Penland Polygon is the apt name of a many-sided quintet led by the drummer Ralph Penland and presented Friday at the Jazz Bakery.
With the exception of Robert Hurst III, the fine bass player well known as a member of “The Tonight Show” band, Penland’s musicians are relatively unfamiliar, though their talent takes little time to become evident. The front line comprises Charles Moore on trumpet and Gerald Pinter on tenor sax (occasionally soprano).
It is from Penland’s strengths that the group draws it success. Because he wrote much of the music, he underlines and accents every note where such nuances are called for. He is one of the Southland’s outstanding drummers, whether working on sticks in “Eye of the Hurricane,” offering a dramatic opening on mallets in a dark, brooding original, or switching to melodica complementing Pinter’s soprano.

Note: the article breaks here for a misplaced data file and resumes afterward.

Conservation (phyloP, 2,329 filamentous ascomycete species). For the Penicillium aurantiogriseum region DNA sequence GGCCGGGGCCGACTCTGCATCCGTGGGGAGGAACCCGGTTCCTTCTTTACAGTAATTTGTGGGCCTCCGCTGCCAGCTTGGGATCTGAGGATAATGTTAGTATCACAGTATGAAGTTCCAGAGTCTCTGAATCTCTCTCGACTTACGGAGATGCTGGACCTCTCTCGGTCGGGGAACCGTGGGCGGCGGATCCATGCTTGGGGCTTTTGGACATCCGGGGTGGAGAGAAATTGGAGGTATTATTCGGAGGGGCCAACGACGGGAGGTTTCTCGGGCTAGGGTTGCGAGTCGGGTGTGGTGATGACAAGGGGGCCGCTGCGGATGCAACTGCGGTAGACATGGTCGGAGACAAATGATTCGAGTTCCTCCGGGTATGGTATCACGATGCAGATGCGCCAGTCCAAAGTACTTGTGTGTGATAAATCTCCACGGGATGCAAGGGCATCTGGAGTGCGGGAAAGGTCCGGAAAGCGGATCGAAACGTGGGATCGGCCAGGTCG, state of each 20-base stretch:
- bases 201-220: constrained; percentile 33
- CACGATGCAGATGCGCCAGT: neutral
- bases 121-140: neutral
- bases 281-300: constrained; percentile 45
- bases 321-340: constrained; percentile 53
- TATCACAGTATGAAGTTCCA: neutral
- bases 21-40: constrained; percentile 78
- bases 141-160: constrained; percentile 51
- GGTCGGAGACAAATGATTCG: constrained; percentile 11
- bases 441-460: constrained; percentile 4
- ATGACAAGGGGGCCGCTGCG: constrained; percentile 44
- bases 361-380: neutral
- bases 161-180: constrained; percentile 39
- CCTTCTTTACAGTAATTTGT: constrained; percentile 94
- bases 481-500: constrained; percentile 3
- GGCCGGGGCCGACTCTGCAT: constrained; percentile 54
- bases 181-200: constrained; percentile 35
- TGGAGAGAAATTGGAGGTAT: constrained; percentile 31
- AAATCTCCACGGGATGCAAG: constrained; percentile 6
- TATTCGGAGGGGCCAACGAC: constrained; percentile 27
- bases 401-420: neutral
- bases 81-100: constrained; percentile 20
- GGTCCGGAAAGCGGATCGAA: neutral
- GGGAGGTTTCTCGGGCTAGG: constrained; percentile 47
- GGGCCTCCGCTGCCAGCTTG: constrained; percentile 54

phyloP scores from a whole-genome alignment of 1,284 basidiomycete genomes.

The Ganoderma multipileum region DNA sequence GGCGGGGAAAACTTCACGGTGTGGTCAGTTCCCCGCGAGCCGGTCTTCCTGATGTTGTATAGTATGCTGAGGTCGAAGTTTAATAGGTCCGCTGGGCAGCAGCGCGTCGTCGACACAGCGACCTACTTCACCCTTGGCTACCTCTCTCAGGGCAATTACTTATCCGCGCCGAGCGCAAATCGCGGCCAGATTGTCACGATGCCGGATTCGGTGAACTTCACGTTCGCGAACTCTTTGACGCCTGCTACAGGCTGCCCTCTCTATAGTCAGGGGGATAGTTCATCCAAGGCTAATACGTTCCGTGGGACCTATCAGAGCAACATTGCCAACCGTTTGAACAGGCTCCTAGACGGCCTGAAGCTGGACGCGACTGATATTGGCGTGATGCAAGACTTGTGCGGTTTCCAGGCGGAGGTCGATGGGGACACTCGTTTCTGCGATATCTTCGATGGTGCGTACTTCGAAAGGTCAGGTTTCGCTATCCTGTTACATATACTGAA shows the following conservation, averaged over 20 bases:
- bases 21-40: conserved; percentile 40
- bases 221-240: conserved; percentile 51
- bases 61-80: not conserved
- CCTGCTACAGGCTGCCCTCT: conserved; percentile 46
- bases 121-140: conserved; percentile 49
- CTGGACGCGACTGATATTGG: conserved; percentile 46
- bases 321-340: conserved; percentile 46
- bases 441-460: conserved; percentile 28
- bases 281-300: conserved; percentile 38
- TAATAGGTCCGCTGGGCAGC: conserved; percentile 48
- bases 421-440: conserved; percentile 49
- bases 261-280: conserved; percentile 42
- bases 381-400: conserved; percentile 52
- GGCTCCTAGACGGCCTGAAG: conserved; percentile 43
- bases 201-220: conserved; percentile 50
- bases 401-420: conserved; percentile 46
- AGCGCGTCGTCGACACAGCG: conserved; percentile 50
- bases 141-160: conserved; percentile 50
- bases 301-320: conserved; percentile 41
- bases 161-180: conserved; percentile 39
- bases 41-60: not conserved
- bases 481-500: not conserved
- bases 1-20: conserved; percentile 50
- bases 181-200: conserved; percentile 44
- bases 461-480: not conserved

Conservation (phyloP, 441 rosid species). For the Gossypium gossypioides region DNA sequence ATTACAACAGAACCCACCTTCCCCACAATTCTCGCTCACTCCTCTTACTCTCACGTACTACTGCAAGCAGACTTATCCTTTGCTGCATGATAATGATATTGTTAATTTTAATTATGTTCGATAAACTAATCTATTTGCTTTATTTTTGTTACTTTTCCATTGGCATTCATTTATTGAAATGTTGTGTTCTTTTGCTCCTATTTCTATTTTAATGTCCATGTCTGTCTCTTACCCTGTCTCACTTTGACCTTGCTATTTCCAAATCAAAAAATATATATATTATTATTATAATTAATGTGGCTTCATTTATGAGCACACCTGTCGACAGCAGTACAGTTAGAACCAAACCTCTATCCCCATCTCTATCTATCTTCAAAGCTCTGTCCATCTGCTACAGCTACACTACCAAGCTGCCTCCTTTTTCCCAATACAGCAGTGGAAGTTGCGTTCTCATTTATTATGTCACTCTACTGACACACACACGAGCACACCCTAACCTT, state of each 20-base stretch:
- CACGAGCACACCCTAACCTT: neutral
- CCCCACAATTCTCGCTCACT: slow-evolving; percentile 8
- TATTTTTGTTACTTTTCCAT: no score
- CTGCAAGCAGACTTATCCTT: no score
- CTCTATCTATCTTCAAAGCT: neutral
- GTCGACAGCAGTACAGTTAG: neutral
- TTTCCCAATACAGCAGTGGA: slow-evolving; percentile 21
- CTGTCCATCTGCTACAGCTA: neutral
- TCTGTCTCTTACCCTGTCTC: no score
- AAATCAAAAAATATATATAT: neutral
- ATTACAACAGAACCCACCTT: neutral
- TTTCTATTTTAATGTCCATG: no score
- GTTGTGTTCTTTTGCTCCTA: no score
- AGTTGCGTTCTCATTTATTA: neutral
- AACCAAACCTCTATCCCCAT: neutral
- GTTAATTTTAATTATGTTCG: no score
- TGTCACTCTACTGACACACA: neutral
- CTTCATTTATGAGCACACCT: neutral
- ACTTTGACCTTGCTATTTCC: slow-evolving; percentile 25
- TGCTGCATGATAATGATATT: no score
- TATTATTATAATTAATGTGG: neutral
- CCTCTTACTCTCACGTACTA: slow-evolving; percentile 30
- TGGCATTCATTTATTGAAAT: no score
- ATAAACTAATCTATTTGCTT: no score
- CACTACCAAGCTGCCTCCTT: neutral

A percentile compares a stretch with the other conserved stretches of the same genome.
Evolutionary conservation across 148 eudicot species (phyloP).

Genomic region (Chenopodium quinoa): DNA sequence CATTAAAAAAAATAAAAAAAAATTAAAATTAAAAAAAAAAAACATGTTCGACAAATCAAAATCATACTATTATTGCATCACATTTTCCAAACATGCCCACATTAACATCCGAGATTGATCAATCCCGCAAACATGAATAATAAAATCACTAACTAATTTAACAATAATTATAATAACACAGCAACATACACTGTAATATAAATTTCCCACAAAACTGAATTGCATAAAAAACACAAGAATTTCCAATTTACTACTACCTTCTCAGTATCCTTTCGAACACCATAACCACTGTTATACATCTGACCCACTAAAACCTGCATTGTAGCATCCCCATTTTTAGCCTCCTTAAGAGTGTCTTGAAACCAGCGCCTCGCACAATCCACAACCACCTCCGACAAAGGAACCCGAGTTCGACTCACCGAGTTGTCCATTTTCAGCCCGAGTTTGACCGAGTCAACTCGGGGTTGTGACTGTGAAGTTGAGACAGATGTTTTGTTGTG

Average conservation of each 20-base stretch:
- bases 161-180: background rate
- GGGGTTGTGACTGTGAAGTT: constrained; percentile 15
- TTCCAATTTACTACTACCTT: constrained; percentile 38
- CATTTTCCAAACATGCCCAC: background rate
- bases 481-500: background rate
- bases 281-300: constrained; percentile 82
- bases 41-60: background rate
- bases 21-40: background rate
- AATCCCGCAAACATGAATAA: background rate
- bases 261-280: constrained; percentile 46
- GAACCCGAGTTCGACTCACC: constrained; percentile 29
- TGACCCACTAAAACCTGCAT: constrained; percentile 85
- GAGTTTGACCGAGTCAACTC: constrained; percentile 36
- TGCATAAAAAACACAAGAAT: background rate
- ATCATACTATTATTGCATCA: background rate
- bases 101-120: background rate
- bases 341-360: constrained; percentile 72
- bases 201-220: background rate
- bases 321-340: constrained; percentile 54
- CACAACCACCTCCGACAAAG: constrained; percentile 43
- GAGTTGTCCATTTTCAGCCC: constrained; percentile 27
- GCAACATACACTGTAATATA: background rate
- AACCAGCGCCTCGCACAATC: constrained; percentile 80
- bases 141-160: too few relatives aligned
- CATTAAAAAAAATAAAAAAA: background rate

On Joe Henderson’s “Caribbean Fire Dance,” he picked up a cuica, the Brazilian novelty that can be made to cry or offer a humorous, near-human cackle.
Penland’s tunes included “For Victor and Ashby” (dedicated to the memory of two former members, Victor Feldman and Dorothy Ashby), and the brisk, engaging “That’ll Work.” The Penland unit deserves more recognition than a small attendance was able to provide on this one-night stand.